Rita was inviting me to take the ring road but I needed to cross the river to go back south to Fontaine Daniel, which I did. Unfortunately when I got there I could not see the attraction. Yes, it was picturesque with a large lake and gardens (a bit like Stourhead maybe but not as nice) so I quickly returned to Mayenne and followed the signs to Flers and Caen. Having got onto the main road I consulted Rita and Gary who both said I was a couple of miles off route and needed to re-cross the river. So, nothing ventured, I did so and went up a steepish hill the other side. Part way up I got the “route found” signal and then almost immediately lost it. I went round a roundabout and came back down the hill and spotted the start of a cycle route which I joined.
This was the start of an extraordinary ride along the track of an old railway, superbly surfaced and in amongst trees and hedges. There was the usual draw-back of road crossings but I was able to make really good speed. I saw no other users at all. For nine glorious miles I cycled alone along a smooth track.
It was lunch-time and I wondered if I would find a suitable stopping point in this glorious wilderness but suddenly I came to a road crossing and there, in front of me, was Le Gué de Genes at Ambrieres les Vallées. I propped the bike against the wall and went in. The restaurant was doing good business and fed me well on the menu de jour which was a potato and ham salad followed by a pasta carbonara which was delicious. I finished it off with a fromage frais and coffee. Not cheap: 19.90 euros with 50cl of red wine but it set me up for the afternoon.
The cycle trail continued for another 4.5 miles including a section where the rail track was still in place but then, suddenly, it stopped without any explanation or indication of where to go next. Bizarre. Fortunately Rita and Gary were on the case and guided me to the D23, the main road to Céauce (which is twinned with North Petherton) and Domfront. The road was not busy and, although there were several ups and downs I made good time.
Domfront sits on top of a hill and has a mediaeval city section which includes some interesting buildings. For some reason the navigators were keen to take me to the top of the hill where I got lost before deciding to follow the signs to Flers. I came whizzing down the hill on the main road when Rita suddenly picked up on a different route. I stopped and, sure enough, there was a small road off to the left.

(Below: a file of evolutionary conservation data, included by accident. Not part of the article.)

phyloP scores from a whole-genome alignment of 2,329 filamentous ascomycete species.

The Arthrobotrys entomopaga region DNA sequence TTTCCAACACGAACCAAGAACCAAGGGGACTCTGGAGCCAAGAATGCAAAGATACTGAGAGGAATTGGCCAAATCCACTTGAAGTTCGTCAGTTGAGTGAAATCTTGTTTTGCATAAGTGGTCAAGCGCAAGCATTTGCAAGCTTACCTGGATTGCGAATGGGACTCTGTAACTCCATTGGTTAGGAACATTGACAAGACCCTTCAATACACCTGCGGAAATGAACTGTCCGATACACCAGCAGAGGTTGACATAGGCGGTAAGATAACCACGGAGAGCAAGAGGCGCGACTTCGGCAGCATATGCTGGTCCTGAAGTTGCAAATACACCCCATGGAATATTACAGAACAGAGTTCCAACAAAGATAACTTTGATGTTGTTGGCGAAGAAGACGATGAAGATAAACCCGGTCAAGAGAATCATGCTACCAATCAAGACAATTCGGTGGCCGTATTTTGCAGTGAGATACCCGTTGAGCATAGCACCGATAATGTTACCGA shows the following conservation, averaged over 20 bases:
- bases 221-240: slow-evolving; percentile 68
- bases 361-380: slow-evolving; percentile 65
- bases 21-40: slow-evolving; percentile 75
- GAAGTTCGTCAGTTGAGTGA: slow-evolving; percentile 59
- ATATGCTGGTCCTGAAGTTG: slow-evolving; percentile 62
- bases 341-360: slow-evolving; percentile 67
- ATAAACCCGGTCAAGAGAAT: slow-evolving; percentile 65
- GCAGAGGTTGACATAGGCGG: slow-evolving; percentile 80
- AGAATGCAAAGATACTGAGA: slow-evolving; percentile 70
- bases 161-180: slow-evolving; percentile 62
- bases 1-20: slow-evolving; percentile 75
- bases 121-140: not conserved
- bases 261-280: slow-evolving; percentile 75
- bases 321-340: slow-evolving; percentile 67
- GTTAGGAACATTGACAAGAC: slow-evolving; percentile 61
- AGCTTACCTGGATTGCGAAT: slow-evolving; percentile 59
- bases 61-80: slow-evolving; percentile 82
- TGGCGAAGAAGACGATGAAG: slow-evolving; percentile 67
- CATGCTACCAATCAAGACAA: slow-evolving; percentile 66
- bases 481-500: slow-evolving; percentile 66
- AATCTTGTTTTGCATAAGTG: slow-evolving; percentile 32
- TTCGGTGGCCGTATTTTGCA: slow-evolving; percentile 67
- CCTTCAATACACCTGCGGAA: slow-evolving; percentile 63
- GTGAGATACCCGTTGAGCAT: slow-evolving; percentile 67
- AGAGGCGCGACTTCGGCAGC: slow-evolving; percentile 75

Having followed the road down I found myself with a choice of voie vertes and, by judging the direction I was meant to be taking, I joined another smooth surfaced road which took me along another old railway line to within 3 miles of Flers. Again a most enjoyable ride on which I saw a few other like-minded souls, and a herd of goats sunning themselves in the middle of the track. However once the voie verte came to an end there were absolutely no signs of where to go next. No signs to Flers or anywhere else for that matter.
Eventually I worked it out and found the main road into Flers from which Gary ably guided me to the Beverl’Inn where I am staying the night. It’s a strange beast: very modern decor and close to a Travelodge in its fixtures and fittings, and the room is very comfortable with lots of power points and a good shower. The staff are very helpful but speak about as much English as I do French. The bike is safely in a garage and I have been extremely well fed on haute cuisine foie canard, roast pork and a delicious fruit mille feuille, with a pint of beer and a pichet of rosé for 29 euros which is pretty good value.
The ferry tomorrow night doesn’t leave until 2245 so I have a choice of going 50 miles straight to Caen, largely up voie vertes, or diverting to Bayeux to, once again, see the tapestry and other sites and then to Arromanches and a coastal ride to Ouistreham which will add another 25 miles. I’ll see how I feel in the morning, bearing in mind that I have an overnight crossing, during which I may not get much sleep, and an 85 mile ride back home when we arrive in Portsmouth at 0630.
I slept quite well. My bedroom had windows on two sides and I left them open all night so kept quite cool; possibly too cool because I woke up in the dark feeling cold, but soon put that right by pulling the duvet over me. The hotel is next to the train station but the trains don’t run between about 2300 and 0600, so it was the early train that finally woke me for good.
I packed up and took all my kit downstairs for breakfast at about 0815. I found a couple already eating breakfast and it didn’t take long to realise that they were English so I struck up a conversation. They were both over 80 and from Warrington and were cycling the Loire a velo. They had two weeks to go where they pleased at their own pace, which was about 30-40 miles a day. They had driven from England, found somewhere to leave their car and started cycling west: however they had been bothered by the headwind so, like my Dutch chums from Agen, they had jumped on a train and headed west so that they could cycle south east with the wind behind them. She told me that she had cycled up the Col du Galibier in the 1950s on a bicycle with 5 gears. “I didn’t get off”, she said, “well you couldn’t, could you?” Chapeau.
I really liked the hotel. The owner was very pleasant and spoke good English. He had made good improvements to the building and took an interest in his guests. Unfortunately the food menu was very limited, so my repas of the evening before was very basic but the breakfast was excellent with the usual French offering plus yoghurt and fresh fruit. I was offered, but declined, more bread. Good value and good service.